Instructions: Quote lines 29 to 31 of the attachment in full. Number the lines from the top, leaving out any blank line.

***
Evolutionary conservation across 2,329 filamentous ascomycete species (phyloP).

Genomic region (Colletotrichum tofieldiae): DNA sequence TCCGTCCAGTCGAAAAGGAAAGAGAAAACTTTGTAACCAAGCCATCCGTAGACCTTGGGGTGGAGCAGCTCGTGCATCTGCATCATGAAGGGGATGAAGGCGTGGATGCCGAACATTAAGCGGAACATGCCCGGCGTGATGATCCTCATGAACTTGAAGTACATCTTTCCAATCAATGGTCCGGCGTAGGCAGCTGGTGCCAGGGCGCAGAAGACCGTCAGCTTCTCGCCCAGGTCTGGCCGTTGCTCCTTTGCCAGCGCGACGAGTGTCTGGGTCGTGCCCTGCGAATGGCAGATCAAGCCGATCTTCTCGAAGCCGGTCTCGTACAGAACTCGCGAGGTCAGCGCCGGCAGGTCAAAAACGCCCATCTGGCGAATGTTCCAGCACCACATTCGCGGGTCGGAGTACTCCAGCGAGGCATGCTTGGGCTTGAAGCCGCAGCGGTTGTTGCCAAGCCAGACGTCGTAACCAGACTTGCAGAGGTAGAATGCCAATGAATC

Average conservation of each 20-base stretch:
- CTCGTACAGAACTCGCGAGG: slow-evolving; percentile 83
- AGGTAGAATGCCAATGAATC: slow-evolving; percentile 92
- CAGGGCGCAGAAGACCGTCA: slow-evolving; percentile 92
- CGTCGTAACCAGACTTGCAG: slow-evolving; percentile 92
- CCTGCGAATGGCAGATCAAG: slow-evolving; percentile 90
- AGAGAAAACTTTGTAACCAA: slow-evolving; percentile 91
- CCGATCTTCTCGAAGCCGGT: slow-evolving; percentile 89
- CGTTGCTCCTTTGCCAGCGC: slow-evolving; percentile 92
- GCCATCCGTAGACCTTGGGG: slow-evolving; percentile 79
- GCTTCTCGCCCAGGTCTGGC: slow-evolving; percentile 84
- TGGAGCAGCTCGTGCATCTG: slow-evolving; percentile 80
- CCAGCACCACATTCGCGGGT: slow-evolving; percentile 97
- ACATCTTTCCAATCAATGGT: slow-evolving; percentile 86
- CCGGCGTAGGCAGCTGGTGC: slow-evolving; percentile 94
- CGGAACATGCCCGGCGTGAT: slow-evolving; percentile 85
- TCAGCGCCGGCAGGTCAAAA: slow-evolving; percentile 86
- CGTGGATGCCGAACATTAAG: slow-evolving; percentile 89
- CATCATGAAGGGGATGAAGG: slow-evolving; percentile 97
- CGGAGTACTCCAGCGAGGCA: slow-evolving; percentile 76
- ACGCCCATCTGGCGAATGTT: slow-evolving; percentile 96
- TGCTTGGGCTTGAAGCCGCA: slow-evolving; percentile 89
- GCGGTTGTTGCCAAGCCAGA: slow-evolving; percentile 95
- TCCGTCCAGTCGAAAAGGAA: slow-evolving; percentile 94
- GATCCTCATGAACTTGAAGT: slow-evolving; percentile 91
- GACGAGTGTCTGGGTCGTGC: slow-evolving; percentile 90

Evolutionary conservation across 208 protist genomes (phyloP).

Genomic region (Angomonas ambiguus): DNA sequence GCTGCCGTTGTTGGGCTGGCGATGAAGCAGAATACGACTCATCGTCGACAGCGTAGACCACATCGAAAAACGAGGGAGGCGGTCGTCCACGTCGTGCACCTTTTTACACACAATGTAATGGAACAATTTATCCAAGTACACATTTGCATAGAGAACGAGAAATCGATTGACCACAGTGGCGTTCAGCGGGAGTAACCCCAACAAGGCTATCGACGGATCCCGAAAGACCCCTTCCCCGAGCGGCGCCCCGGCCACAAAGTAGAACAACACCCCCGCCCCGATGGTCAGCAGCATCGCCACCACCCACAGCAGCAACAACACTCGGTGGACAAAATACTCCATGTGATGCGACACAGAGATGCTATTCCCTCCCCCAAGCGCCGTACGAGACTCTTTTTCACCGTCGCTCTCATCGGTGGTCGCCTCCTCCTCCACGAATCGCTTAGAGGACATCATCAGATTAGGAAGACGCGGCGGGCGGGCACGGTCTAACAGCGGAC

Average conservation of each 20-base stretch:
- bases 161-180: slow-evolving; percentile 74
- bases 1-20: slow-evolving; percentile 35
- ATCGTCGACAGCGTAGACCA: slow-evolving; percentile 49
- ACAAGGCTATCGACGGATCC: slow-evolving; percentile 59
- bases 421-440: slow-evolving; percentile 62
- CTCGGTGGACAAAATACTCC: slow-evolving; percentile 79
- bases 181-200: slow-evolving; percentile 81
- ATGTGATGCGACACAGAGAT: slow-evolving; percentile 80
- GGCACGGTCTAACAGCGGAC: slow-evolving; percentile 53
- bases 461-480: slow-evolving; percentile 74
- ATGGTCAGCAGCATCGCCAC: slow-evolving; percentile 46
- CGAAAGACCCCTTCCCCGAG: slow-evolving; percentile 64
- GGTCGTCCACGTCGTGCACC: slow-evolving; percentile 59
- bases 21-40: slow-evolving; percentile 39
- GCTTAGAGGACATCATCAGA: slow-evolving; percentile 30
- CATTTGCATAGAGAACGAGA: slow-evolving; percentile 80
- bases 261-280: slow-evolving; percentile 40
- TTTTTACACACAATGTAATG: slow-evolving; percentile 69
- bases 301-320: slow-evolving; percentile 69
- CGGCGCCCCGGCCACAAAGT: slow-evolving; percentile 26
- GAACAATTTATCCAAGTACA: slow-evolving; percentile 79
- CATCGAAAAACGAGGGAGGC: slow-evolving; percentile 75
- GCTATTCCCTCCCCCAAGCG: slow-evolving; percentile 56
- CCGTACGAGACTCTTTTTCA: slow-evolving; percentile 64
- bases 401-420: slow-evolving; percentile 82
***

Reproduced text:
Evolutionary conservation across 208 protist genomes (phyloP).

Genomic region (Angomonas ambiguus): DNA sequence GCTGCCGTTGTTGGGCTGGCGATGAAGCAGAATACGACTCATCGTCGACAGCGTAGACCACATCGAAAAACGAGGGAGGCGGTCGTCCACGTCGTGCACCTTTTTACACACAATGTAATGGAACAATTTATCCAAGTACACATTTGCATAGAGAACGAGAAATCGATTGACCACAGTGGCGTTCAGCGGGAGTAACCCCAACAAGGCTATCGACGGATCCCGAAAGACCCCTTCCCCGAGCGGCGCCCCGGCCACAAAGTAGAACAACACCCCCGCCCCGATGGTCAGCAGCATCGCCACCACCCACAGCAGCAACAACACTCGGTGGACAAAATACTCCATGTGATGCGACACAGAGATGCTATTCCCTCCCCCAAGCGCCGTACGAGACTCTTTTTCACCGTCGCTCTCATCGGTGGTCGCCTCCTCCTCCACGAATCGCTTAGAGGACATCATCAGATTAGGAAGACGCGGCGGGCGGGCACGGTCTAACAGCGGAC

Average conservation of each 20-base stretch: